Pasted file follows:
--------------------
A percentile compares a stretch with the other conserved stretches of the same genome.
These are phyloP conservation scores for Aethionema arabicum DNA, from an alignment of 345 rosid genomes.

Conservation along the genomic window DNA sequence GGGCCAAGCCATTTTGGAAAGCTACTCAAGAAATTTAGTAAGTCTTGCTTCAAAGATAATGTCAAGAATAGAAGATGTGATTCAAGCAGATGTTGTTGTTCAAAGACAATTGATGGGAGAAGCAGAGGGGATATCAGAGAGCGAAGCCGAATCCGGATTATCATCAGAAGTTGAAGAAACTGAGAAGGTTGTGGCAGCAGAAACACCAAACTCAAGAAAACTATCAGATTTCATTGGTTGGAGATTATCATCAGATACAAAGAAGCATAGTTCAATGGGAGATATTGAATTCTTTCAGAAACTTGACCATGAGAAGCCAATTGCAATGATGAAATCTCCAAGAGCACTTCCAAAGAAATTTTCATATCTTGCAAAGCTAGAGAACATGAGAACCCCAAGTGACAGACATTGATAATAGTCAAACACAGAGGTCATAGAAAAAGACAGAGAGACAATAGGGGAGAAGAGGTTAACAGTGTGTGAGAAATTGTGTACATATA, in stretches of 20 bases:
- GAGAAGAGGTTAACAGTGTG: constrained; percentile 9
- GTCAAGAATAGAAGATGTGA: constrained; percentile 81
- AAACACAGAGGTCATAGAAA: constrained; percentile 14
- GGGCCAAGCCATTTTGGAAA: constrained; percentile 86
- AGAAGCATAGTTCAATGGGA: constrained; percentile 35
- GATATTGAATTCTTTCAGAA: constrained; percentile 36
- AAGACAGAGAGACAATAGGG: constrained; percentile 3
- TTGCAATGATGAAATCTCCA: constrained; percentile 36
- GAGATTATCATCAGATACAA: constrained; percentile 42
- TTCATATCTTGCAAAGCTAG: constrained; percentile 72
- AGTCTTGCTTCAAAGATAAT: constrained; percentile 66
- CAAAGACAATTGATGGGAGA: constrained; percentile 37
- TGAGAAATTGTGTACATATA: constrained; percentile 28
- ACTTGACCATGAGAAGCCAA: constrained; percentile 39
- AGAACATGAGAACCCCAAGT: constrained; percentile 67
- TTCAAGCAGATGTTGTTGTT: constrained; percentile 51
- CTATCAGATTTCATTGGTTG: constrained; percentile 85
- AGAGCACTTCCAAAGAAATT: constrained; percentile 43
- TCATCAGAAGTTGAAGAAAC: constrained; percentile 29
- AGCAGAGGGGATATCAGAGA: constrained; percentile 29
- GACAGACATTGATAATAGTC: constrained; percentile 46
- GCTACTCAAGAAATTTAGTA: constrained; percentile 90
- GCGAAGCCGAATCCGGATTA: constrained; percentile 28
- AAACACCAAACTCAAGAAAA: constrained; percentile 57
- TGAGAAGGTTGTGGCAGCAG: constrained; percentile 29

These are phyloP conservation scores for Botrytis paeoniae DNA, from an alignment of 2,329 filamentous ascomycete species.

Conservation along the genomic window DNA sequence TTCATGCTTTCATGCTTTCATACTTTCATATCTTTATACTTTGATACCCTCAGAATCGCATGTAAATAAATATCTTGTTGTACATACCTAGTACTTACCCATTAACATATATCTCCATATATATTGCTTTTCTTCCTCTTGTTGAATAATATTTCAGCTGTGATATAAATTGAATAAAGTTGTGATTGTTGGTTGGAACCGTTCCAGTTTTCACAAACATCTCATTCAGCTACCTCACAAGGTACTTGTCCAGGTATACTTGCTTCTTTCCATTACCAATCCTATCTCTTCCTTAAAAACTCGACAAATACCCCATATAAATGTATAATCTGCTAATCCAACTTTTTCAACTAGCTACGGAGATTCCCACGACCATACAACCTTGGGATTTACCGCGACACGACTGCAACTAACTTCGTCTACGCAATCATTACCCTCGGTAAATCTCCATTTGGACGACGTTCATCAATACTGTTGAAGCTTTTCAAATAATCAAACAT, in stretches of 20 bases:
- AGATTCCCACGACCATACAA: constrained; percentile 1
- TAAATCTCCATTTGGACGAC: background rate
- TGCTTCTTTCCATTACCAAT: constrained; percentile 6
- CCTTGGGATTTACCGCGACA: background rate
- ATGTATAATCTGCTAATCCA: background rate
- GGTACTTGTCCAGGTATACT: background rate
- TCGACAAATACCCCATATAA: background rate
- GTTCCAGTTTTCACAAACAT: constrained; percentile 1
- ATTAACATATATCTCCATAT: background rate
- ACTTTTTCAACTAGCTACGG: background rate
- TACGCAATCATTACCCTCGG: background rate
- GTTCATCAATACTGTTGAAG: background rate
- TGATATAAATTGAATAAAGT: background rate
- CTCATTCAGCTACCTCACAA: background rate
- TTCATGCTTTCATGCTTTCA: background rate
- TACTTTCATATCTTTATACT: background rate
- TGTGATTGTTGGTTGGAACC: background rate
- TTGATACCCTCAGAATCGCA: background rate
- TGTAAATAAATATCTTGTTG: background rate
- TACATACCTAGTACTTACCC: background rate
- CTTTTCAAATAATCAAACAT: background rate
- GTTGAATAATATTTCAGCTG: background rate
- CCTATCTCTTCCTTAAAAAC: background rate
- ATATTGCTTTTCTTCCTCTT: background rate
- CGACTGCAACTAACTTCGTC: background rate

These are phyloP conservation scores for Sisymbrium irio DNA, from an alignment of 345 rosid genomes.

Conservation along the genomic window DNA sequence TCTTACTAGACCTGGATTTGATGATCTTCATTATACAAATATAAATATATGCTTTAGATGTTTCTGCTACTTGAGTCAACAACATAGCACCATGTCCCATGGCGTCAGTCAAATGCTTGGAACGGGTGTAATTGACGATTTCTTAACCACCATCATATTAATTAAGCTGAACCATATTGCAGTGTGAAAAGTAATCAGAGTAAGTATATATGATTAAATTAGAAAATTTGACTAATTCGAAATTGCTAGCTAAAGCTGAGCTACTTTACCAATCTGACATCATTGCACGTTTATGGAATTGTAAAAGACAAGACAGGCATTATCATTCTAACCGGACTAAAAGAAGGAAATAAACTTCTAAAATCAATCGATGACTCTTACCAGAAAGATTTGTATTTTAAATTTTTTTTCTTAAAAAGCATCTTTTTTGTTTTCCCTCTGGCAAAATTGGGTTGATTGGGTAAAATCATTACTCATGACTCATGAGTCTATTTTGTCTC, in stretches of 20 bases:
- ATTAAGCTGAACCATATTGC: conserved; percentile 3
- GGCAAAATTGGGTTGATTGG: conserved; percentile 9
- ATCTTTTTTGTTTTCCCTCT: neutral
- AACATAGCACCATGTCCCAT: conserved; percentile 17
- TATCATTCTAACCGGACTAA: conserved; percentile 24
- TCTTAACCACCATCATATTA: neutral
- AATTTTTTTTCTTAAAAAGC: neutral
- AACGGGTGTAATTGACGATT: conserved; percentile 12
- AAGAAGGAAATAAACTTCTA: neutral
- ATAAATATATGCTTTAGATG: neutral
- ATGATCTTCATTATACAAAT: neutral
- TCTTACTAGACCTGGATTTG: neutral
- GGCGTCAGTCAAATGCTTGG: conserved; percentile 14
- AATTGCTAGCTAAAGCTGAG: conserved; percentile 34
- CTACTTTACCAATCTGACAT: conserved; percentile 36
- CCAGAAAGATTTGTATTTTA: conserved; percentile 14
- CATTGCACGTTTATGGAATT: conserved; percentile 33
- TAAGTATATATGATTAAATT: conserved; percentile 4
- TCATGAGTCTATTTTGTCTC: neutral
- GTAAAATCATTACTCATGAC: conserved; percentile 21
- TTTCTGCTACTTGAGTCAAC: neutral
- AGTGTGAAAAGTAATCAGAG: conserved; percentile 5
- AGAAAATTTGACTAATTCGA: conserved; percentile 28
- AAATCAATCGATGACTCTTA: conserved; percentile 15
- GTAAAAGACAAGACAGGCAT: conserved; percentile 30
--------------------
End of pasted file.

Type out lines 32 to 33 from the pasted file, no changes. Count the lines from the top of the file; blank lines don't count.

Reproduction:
- TAAATCTCCATTTGGACGAC: background rate
- TGCTTCTTTCCATTACCAAT: constrained; percentile 6